Roses forum→Louis-Philippe

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mdiesu
Jan 29, 2017 8:35 AM CST
Where can I learn more about Louis-Philippe Roses and where to purchase same.

Mike Diesu
[Last edited by Calif_Sue - Jan 31, 2017 9:38 AM (+)]
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Name: Porkpal
Richmond, TX
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porkpal
Jan 29, 2017 9:25 AM CST
Have you looked in the NGA rose database and Help ME Find? That is where I would start.
Porkpal
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Calif_Sue
Jan 31, 2017 9:42 AM CST

Moderator

I removed your email. Posting it in a public forum invites trouble from spammers.

This is the HelpMeFind site mentioned above, you can search it by rose name and it will have a tab for sources.
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Hiyamakki
Jun 13, 2020 11:13 AM CST
I keep seeing it listed as a red but it sure looks like a deep pink to me. Similar to Ascot. I'm referring to the Charleston Graveyard variety since there seem to be multiple LPs!
Coastal Southern California (Zone 13a)
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jerijen
Jun 13, 2020 2:02 PM CST
Hiyamakki --- That's a great question!

The answer is that 'Louis Phillipe -- like many Chinas -- varies in the intensity of its color with the weather and other conditions.

On the whole, it opens dark red buds to a pink-ish center, which darkens to blood red as the bloom ages. If you look at the photos on the HelpMeFind sight, at: https://www.helpmefind.com/ros... you'll see the wide variation. A standby in old cemeteries.

Mike Diesu .... You're in FL, so you'll find good sources at:
https://www.helpmefind.com/ros...
Thumb of 2020-06-13/jerijen/a89eca

Baton Rouge, LA, zone 8b/9a.
MikeInBatonRouge
Jun 13, 2020 2:38 PM CST
I could never be sure how to distinguish Louis Philippe from Cramoisi Superieur. I used to grow one or the other from cuttings I took from our big old rambling shrub in the community garden I was part of in New Orleans. My inlaws still have their start I gave them from those cuttings. It is now a 9 ft tall and equally spreading shrub. Whichever is the correct name, it certainly is mostly red but with shifting bits of pink in the center.
Baton Rouge, LA, zone 8b/9a.
MikeInBatonRouge
Jun 13, 2020 2:41 PM CST
As for sources, surely Antique Rose Emporium sells this one. It is a classic and right up their alley. For anyone in the Deep South, a tour of a handful of old cemetaries might turn up some sources you can "rose rustle." That is an adventure.
Coastal Southern California (Zone 13a)
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jerijen
Jun 13, 2020 4:37 PM CST
They look a lot alike to me, too. But Louis Phillipe got to be 7-ft. tall here, lickety-split, while Cramoisi Superieur is an even 3 ft. or so. (And I don't see as much pink in C.S. as I do it L.P.) Thumb of 2020-06-13/jerijen/7d53b2

"Elisabeth's China" which is a Legacy Rose in the old Sacramento City Cemetery is a bit like L.P., I think and can get tall, too:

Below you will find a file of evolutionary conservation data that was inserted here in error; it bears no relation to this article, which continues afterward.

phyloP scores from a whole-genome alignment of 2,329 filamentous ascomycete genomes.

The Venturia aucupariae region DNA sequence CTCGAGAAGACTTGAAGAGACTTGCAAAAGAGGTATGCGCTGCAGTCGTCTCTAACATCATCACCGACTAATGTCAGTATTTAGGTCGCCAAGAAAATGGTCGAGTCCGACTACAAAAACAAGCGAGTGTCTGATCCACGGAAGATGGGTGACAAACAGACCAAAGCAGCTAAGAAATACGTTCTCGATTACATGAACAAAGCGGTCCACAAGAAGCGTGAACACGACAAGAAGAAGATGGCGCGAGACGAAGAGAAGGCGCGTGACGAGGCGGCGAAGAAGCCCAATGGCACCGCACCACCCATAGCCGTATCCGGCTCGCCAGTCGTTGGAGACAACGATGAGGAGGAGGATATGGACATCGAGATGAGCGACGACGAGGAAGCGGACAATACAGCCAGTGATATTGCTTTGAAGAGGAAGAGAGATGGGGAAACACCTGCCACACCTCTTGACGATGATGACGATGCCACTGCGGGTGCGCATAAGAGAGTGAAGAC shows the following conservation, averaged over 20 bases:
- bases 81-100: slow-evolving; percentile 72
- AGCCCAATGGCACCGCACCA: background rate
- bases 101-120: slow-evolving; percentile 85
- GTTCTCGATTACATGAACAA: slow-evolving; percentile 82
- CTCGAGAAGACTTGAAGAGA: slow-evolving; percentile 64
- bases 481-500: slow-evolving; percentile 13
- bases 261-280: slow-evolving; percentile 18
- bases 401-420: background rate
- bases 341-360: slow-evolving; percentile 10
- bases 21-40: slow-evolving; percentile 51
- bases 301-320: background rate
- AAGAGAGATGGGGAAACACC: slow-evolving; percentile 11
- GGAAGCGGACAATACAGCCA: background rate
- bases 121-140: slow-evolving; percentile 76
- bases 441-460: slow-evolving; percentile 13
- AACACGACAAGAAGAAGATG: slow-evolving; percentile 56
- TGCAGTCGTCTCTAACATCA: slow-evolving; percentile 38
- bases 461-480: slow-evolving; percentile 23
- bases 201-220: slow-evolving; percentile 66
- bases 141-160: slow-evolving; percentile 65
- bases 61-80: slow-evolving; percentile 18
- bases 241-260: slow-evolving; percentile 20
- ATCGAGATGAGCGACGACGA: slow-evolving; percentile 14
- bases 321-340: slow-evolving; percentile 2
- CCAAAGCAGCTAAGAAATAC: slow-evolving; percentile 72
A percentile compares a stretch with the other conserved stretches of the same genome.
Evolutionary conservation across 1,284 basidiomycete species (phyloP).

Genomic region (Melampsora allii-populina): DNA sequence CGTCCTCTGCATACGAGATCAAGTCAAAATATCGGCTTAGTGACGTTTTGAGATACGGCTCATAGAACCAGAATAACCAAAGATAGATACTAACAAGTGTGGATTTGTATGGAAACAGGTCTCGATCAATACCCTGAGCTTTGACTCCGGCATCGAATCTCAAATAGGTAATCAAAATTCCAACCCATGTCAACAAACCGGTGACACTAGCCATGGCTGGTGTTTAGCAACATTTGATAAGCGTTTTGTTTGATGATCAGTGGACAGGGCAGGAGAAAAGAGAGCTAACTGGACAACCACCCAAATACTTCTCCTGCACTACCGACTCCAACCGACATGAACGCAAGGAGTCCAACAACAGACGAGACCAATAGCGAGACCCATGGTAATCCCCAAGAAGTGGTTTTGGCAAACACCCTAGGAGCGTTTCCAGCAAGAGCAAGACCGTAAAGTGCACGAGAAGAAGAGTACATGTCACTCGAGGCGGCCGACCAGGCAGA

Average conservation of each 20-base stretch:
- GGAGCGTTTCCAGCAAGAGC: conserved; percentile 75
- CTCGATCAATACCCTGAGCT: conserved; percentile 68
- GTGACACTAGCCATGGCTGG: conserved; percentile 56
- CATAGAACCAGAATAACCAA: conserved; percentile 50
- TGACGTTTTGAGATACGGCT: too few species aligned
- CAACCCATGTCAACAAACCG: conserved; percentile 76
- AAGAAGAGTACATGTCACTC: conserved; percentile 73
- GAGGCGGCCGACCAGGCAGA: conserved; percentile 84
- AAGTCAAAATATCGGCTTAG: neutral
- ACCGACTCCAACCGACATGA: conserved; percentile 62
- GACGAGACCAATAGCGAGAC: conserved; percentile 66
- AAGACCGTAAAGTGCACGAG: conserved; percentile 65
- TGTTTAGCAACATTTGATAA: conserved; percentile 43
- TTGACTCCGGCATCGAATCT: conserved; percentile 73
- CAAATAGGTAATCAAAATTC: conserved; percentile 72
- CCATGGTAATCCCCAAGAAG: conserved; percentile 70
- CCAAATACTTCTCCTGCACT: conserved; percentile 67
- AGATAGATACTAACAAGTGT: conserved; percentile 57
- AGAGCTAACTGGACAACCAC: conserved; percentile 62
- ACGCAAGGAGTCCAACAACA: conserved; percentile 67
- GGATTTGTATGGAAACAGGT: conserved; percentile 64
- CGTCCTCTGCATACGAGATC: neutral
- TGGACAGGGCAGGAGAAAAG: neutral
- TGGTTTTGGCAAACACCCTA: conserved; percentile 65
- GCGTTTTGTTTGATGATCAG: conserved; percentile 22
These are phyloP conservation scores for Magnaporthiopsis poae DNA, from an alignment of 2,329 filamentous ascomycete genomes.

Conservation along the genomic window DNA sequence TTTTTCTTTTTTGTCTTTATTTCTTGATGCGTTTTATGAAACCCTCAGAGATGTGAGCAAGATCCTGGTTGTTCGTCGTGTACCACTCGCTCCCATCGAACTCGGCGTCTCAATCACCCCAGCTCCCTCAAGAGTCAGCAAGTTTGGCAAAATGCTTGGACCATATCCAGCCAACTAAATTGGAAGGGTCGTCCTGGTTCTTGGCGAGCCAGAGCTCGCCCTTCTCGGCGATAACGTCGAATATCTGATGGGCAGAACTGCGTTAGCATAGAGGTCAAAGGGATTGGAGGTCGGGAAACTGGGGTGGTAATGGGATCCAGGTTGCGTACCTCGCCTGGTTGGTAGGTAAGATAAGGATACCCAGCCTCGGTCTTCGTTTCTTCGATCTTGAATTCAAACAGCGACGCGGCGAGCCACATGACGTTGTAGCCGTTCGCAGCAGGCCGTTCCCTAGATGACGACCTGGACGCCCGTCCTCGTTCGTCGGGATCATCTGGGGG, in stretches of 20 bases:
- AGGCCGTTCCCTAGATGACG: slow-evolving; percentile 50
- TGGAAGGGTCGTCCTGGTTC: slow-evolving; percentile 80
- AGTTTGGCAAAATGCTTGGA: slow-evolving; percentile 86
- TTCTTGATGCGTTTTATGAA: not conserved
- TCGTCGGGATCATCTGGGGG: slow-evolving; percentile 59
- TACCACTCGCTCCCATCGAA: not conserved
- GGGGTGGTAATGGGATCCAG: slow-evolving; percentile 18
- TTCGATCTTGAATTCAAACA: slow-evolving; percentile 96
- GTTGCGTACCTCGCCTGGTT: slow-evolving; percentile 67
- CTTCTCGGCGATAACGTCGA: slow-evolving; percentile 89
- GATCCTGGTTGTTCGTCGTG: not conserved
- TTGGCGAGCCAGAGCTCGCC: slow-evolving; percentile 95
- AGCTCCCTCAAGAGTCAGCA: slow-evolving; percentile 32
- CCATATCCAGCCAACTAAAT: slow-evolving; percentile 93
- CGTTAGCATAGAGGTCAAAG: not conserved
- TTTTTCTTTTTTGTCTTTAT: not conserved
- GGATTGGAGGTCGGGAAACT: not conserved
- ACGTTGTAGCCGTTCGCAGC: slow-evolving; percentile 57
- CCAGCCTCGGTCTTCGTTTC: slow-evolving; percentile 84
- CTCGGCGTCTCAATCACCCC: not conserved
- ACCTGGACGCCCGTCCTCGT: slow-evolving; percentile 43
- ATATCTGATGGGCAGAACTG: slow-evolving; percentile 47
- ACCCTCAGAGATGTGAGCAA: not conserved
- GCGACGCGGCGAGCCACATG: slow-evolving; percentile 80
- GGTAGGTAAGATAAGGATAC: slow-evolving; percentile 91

Thumb of 2020-06-13/jerijen/aea3d8

But so many Chinas look a lot like each other . . .
Name: Christopher
New Brunswick, NJ, USA (Zone 7a)
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AquaEyes
Jun 16, 2020 7:41 AM CST
The way I distinguish LP from CS is by looking to see where the lightening on the petals occurs. On CS, the reverse is lighter than the obverse, but the stretch of the petal is about the same from base to tip. On LP, the reverse matches the obverse, but the petals lighten from bases to tips. This matches early references, and corresponds to matching CS with its climbing form, but there are some problems. First, it's likely that what is grown as either includes self-fertilized seedlings, so there will be subtle variations. Second, nurseries have mixed them up for years, and I remember Vintage Gardens saying that how they're known on the east coast is the reverse of how they're known on the west coast. And third, throughout the season, both roses' blooms will vary, and not consistently show the traits I mentioned above. But on the CS and LP I have -- from the same nursery -- neither has flipped and shown the opposite trait. It's just that what I ordered as CS looks like what I'd call LP, and vice versa. And that's probably because it was an east coast nursery, and this is how they've been distinguished since who knows how long.

I can't really speak of growth habits, since here both need to be taken back hard after Winter takes its cut. What Jeri mentioned is something that would be seen after a few years of growth without being cut back.

:-)

~Christopher
Maryland (Zone 7a)
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Hiyamakki
Jun 16, 2020 8:47 PM CST
I have this grand plan for a new bed next spring. Running right to left:
Traviata
Desdemona
Raspberry Cream Twirl (up a scraggly tree)
Benjamin Britten (hoping it rambles up the tree a little)
Ascot
Acropolis
Artemis

Then I saw LP. Now I'm considering replacing Traviata with it. Or maybe I should plant LP by my back fence instead of a climber (was thinking Roberta Bondar). I'm a fickle gal.

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